Low level laser (light) therapy (LLLT) employs visible (generally red) or near-infrared light generated from a laser or light emitting diode (LED) system to treat diverse injuries or pathologies in humans or animals. The light is typically of narrow spectral width between 600nm – 1000nm. The fluence (energy density) used is generally between 1 and 20 J/cm2 while the irradiance (power density) can vary widely depending on the actual light source and spot size; values from 5 to 50 mW/cm2 are common for stimulation and healing, while much higher irradiances (up to W/cm2) can be used for nerve inhibition and pain relief. LLLT is typically used to promote tissue regeneration, reduce swelling and inflammation and relieve pain and is often applied to the injury for 30 seconds to a few minutes or so, a few times a week for several weeks. Unlike other medical laser procedures, LLLT is not an ablative or thermal mechanism, but rather a photochemical effect comparable to photosynthesis in plants whereby the light is absorbed and exerts a chemical change.
Within a decade of the introduction of LLLT in the 1970s it was realized that more does not necessarily mean better. The demonstration of the biphasic dose response curve in LLLT has been hampered by disagreement about exactly what constitutes a “dose”. Many practitioners concentrate on fluence as the principle metric of dose, while others prefer irradiance or illumination time. The use of very small spot sizes by some practitioners has led to the assertion that they delivered hundreds of mW/cm2 from a 50 mW laser. While this statement is mathematically correct it can give the impression that much higher doses of light were given than actually were delivered.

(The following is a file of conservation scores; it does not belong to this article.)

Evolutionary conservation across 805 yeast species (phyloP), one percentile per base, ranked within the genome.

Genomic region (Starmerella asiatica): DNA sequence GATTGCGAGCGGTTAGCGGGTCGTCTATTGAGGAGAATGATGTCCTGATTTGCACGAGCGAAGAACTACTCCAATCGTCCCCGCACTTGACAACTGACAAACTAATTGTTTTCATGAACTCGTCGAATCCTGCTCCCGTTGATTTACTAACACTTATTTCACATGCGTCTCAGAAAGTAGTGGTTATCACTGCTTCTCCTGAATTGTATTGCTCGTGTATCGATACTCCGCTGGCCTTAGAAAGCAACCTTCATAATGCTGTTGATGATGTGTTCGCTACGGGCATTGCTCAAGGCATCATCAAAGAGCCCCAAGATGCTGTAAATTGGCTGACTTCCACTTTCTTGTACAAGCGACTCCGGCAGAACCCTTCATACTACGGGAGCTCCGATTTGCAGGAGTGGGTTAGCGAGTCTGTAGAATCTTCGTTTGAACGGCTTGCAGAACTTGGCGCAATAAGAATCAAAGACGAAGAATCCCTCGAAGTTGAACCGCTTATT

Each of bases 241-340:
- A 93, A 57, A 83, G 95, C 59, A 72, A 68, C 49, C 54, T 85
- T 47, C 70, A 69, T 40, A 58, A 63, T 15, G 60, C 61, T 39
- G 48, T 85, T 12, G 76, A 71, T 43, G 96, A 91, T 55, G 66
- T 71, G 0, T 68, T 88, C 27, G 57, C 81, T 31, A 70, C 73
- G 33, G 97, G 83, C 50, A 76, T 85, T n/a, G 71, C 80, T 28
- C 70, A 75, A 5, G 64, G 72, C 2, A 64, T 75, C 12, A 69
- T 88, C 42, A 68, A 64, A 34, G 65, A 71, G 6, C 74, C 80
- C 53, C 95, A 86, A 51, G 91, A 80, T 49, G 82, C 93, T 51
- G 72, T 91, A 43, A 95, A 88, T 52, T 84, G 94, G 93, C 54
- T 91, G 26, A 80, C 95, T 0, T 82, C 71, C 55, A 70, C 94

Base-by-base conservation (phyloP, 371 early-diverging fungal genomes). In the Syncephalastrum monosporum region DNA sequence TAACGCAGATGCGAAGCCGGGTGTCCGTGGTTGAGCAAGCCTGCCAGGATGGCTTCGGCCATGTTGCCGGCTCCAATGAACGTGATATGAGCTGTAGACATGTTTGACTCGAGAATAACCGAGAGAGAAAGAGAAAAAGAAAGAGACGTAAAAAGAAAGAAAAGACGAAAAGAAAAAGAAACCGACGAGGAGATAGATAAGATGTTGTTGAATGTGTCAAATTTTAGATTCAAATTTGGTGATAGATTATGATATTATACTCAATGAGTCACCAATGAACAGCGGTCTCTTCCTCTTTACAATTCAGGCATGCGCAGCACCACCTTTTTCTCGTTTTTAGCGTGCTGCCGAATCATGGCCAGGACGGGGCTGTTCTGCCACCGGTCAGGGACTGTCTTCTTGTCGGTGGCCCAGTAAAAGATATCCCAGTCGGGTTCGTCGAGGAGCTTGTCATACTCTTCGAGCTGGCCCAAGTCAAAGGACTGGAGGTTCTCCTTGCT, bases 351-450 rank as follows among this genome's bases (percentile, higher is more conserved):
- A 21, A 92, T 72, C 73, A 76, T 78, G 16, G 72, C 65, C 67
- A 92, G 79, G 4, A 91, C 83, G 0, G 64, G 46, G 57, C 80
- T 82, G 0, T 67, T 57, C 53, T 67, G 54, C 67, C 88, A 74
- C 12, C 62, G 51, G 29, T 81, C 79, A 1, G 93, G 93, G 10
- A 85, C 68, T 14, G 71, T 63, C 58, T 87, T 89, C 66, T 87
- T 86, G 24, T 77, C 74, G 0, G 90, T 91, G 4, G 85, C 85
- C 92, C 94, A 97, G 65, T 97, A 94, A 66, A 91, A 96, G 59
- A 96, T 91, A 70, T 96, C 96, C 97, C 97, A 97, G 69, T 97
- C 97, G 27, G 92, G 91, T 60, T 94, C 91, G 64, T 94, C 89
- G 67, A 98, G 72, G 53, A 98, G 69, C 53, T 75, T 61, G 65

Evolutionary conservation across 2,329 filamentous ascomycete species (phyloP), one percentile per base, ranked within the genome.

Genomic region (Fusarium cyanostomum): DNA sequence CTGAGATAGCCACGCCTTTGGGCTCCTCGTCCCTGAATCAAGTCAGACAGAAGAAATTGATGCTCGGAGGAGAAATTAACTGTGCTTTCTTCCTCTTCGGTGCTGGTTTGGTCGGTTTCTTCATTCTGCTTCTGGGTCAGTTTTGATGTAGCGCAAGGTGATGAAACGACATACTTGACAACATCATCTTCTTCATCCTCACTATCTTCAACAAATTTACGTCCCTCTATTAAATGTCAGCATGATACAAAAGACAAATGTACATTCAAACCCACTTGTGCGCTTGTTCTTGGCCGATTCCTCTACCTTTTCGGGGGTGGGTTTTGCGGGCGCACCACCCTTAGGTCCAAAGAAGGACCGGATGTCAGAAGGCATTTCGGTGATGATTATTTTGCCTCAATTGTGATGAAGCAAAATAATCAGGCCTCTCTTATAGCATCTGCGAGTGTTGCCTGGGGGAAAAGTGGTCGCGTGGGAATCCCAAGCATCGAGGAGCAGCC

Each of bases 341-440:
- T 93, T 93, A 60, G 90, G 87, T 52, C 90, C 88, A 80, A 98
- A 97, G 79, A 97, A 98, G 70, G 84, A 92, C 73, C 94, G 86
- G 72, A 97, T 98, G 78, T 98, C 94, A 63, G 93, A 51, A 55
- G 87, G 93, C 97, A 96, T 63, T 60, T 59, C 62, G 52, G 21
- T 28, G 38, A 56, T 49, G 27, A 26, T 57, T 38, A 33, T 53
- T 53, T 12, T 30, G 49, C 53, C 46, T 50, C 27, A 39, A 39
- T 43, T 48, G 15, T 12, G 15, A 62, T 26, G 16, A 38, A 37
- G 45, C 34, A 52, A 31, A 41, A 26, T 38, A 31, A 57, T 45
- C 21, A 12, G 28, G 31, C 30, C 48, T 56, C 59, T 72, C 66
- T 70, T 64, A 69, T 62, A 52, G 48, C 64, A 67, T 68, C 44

Two years ago we reviewed (Huang et al. 2009) the biphasic dose response in LLLT and found many reports in the literature concerning biphasic dose responses observed in cell cultures, some in animal experiments but no clinical reports. We now believe that the time is right to revisit this interesting topic for two reasons. Firstly because we have found more instances in our laboratory both in vitro with cultured cortical neurons, and in vivo with LLLT of traumatic brain injuries in mouse models. Secondly because advances have been made in mechanistic understanding of how LLLT works at a cellular level that may explain why a little light may be beneficial and at the same time a lot of light might be harmful.